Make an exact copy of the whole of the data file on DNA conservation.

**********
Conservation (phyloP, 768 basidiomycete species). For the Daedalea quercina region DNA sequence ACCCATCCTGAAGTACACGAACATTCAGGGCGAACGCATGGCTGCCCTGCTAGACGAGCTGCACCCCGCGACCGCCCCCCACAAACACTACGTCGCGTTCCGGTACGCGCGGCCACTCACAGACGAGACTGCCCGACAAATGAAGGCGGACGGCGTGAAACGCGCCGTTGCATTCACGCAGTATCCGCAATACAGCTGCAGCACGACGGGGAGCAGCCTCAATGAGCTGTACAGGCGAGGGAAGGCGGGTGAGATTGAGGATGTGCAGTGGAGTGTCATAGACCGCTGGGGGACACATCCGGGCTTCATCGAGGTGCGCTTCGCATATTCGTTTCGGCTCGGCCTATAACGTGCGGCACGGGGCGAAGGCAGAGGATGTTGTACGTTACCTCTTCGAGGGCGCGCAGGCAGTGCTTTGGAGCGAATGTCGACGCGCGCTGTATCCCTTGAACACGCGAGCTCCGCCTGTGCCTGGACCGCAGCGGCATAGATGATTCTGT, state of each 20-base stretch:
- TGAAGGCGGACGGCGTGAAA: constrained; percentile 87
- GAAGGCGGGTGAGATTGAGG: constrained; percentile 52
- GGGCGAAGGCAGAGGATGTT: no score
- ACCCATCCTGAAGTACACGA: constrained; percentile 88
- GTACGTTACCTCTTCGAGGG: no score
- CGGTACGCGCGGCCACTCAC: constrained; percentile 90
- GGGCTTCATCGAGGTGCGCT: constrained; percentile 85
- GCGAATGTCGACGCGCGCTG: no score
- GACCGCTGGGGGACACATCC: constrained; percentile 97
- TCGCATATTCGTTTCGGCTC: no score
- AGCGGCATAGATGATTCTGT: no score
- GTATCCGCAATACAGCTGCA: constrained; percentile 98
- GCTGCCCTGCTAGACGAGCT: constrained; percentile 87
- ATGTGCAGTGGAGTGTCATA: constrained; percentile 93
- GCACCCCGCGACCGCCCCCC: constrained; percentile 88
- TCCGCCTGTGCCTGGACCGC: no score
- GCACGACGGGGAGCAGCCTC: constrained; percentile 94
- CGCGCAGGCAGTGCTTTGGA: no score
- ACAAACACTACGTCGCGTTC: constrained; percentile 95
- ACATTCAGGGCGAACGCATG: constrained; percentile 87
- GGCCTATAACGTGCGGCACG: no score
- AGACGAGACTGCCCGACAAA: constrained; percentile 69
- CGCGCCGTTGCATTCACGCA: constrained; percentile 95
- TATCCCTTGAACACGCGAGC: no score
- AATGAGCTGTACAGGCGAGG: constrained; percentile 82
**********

Conservation (phyloP, 768 basidiomycete species). For the Daedalea quercina region DNA sequence ACCCATCCTGAAGTACACGAACATTCAGGGCGAACGCATGGCTGCCCTGCTAGACGAGCTGCACCCCGCGACCGCCCCCCACAAACACTACGTCGCGTTCCGGTACGCGCGGCCACTCACAGACGAGACTGCCCGACAAATGAAGGCGGACGGCGTGAAACGCGCCGTTGCATTCACGCAGTATCCGCAATACAGCTGCAGCACGACGGGGAGCAGCCTCAATGAGCTGTACAGGCGAGGGAAGGCGGGTGAGATTGAGGATGTGCAGTGGAGTGTCATAGACCGCTGGGGGACACATCCGGGCTTCATCGAGGTGCGCTTCGCATATTCGTTTCGGCTCGGCCTATAACGTGCGGCACGGGGCGAAGGCAGAGGATGTTGTACGTTACCTCTTCGAGGGCGCGCAGGCAGTGCTTTGGAGCGAATGTCGACGCGCGCTGTATCCCTTGAACACGCGAGCTCCGCCTGTGCCTGGACCGCAGCGGCATAGATGATTCTGT, state of each 20-base stretch:
- TGAAGGCGGACGGCGTGAAA: constrained; percentile 87
- GAAGGCGGGTGAGATTGAGG: constrained; percentile 52
- GGGCGAAGGCAGAGGATGTT: no score
- ACCCATCCTGAAGTACACGA: constrained; percentile 88
- GTACGTTACCTCTTCGAGGG: no score
- CGGTACGCGCGGCCACTCAC: constrained; percentile 90
- GGGCTTCATCGAGGTGCGCT: constrained; percentile 85
- GCGAATGTCGACGCGCGCTG: no score
- GACCGCTGGGGGACACATCC: constrained; percentile 97
- TCGCATATTCGTTTCGGCTC: no score
- AGCGGCATAGATGATTCTGT: no score
- GTATCCGCAATACAGCTGCA: constrained; percentile 98
- GCTGCCCTGCTAGACGAGCT: constrained; percentile 87
- ATGTGCAGTGGAGTGTCATA: constrained; percentile 93
- GCACCCCGCGACCGCCCCCC: constrained; percentile 88
- TCCGCCTGTGCCTGGACCGC: no score
- GCACGACGGGGAGCAGCCTC: constrained; percentile 94
- CGCGCAGGCAGTGCTTTGGA: no score
- ACAAACACTACGTCGCGTTC: constrained; percentile 95
- ACATTCAGGGCGAACGCATG: constrained; percentile 87
- GGCCTATAACGTGCGGCACG: no score
- AGACGAGACTGCCCGACAAA: constrained; percentile 69
- CGCGCCGTTGCATTCACGCA: constrained; percentile 95
- TATCCCTTGAACACGCGAGC: no score
- AATGAGCTGTACAGGCGAGG: constrained; percentile 82